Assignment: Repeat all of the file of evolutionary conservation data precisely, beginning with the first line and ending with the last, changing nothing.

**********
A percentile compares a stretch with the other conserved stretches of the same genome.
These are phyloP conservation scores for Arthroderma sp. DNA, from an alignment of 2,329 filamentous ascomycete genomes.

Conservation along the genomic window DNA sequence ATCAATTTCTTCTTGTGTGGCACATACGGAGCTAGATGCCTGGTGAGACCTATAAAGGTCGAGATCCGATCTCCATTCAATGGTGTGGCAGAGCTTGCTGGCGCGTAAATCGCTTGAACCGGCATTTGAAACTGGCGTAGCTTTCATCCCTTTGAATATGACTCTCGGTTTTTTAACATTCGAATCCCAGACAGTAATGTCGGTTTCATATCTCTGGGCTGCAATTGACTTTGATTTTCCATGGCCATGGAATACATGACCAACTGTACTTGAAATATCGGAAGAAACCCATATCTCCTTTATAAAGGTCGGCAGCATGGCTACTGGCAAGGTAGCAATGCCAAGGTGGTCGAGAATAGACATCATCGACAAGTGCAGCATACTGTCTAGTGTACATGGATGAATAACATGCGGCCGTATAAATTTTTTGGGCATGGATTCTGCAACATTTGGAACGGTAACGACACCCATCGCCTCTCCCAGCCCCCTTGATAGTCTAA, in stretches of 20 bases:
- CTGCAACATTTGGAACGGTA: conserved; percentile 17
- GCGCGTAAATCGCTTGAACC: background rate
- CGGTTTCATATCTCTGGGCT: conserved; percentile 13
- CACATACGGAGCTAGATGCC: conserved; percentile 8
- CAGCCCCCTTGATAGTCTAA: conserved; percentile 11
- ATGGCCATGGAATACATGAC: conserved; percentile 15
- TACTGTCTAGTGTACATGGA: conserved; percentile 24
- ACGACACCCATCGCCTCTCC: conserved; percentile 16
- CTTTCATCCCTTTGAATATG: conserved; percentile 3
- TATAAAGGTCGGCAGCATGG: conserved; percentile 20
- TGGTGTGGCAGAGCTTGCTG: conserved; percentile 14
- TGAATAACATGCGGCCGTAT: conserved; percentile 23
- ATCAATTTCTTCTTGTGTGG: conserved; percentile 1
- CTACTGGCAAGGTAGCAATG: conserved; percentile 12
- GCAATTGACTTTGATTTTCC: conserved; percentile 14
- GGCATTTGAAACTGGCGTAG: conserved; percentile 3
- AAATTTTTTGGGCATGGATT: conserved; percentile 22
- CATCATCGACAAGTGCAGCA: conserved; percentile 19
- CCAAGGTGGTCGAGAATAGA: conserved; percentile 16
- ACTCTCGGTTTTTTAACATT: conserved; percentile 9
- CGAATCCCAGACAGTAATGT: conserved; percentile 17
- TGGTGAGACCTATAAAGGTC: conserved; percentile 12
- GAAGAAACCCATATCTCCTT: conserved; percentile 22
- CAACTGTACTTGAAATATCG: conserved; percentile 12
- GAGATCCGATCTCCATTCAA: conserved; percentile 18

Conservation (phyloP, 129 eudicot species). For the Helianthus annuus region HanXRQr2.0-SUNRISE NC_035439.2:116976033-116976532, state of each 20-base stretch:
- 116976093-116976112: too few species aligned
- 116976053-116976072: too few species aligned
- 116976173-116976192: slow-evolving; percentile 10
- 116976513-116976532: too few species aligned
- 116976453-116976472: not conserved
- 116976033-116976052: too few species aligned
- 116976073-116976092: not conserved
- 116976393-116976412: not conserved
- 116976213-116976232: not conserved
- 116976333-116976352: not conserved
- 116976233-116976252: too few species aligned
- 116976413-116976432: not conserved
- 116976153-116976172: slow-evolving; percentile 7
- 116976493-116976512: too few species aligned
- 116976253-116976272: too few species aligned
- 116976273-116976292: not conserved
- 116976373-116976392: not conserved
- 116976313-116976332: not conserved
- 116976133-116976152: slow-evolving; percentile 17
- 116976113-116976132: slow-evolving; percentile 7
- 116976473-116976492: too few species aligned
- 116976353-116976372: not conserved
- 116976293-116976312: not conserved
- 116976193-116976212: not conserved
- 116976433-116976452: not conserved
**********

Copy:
A percentile compares a stretch with the other conserved stretches of the same genome.
These are phyloP conservation scores for Arthroderma sp. DNA, from an alignment of 2,329 filamentous ascomycete genomes.

Conservation along the genomic window DNA sequence ATCAATTTCTTCTTGTGTGGCACATACGGAGCTAGATGCCTGGTGAGACCTATAAAGGTCGAGATCCGATCTCCATTCAATGGTGTGGCAGAGCTTGCTGGCGCGTAAATCGCTTGAACCGGCATTTGAAACTGGCGTAGCTTTCATCCCTTTGAATATGACTCTCGGTTTTTTAACATTCGAATCCCAGACAGTAATGTCGGTTTCATATCTCTGGGCTGCAATTGACTTTGATTTTCCATGGCCATGGAATACATGACCAACTGTACTTGAAATATCGGAAGAAACCCATATCTCCTTTATAAAGGTCGGCAGCATGGCTACTGGCAAGGTAGCAATGCCAAGGTGGTCGAGAATAGACATCATCGACAAGTGCAGCATACTGTCTAGTGTACATGGATGAATAACATGCGGCCGTATAAATTTTTTGGGCATGGATTCTGCAACATTTGGAACGGTAACGACACCCATCGCCTCTCCCAGCCCCCTTGATAGTCTAA, in stretches of 20 bases:
- CTGCAACATTTGGAACGGTA: conserved; percentile 17
- GCGCGTAAATCGCTTGAACC: background rate
- CGGTTTCATATCTCTGGGCT: conserved; percentile 13
- CACATACGGAGCTAGATGCC: conserved; percentile 8
- CAGCCCCCTTGATAGTCTAA: conserved; percentile 11
- ATGGCCATGGAATACATGAC: conserved; percentile 15
- TACTGTCTAGTGTACATGGA: conserved; percentile 24
- ACGACACCCATCGCCTCTCC: conserved; percentile 16
- CTTTCATCCCTTTGAATATG: conserved; percentile 3
- TATAAAGGTCGGCAGCATGG: conserved; percentile 20
- TGGTGTGGCAGAGCTTGCTG: conserved; percentile 14
- TGAATAACATGCGGCCGTAT: conserved; percentile 23
- ATCAATTTCTTCTTGTGTGG: conserved; percentile 1
- CTACTGGCAAGGTAGCAATG: conserved; percentile 12
- GCAATTGACTTTGATTTTCC: conserved; percentile 14
- GGCATTTGAAACTGGCGTAG: conserved; percentile 3
- AAATTTTTTGGGCATGGATT: conserved; percentile 22
- CATCATCGACAAGTGCAGCA: conserved; percentile 19
- CCAAGGTGGTCGAGAATAGA: conserved; percentile 16
- ACTCTCGGTTTTTTAACATT: conserved; percentile 9
- CGAATCCCAGACAGTAATGT: conserved; percentile 17
- TGGTGAGACCTATAAAGGTC: conserved; percentile 12
- GAAGAAACCCATATCTCCTT: conserved; percentile 22
- CAACTGTACTTGAAATATCG: conserved; percentile 12
- GAGATCCGATCTCCATTCAA: conserved; percentile 18

Conservation (phyloP, 129 eudicot species). For the Helianthus annuus region HanXRQr2.0-SUNRISE NC_035439.2:116976033-116976532, state of each 20-base stretch:
- 116976093-116976112: too few species aligned
- 116976053-116976072: too few species aligned
- 116976173-116976192: slow-evolving; percentile 10
- 116976513-116976532: too few species aligned
- 116976453-116976472: not conserved
- 116976033-116976052: too few species aligned
- 116976073-116976092: not conserved
- 116976393-116976412: not conserved
- 116976213-116976232: not conserved
- 116976333-116976352: not conserved
- 116976233-116976252: too few species aligned
- 116976413-116976432: not conserved
- 116976153-116976172: slow-evolving; percentile 7
- 116976493-116976512: too few species aligned
- 116976253-116976272: too few species aligned
- 116976273-116976292: not conserved
- 116976373-116976392: not conserved
- 116976313-116976332: not conserved
- 116976133-116976152: slow-evolving; percentile 17
- 116976113-116976132: slow-evolving; percentile 7
- 116976473-116976492: too few species aligned
- 116976353-116976372: not conserved
- 116976293-116976312: not conserved
- 116976193-116976212: not conserved
- 116976433-116976452: not conserved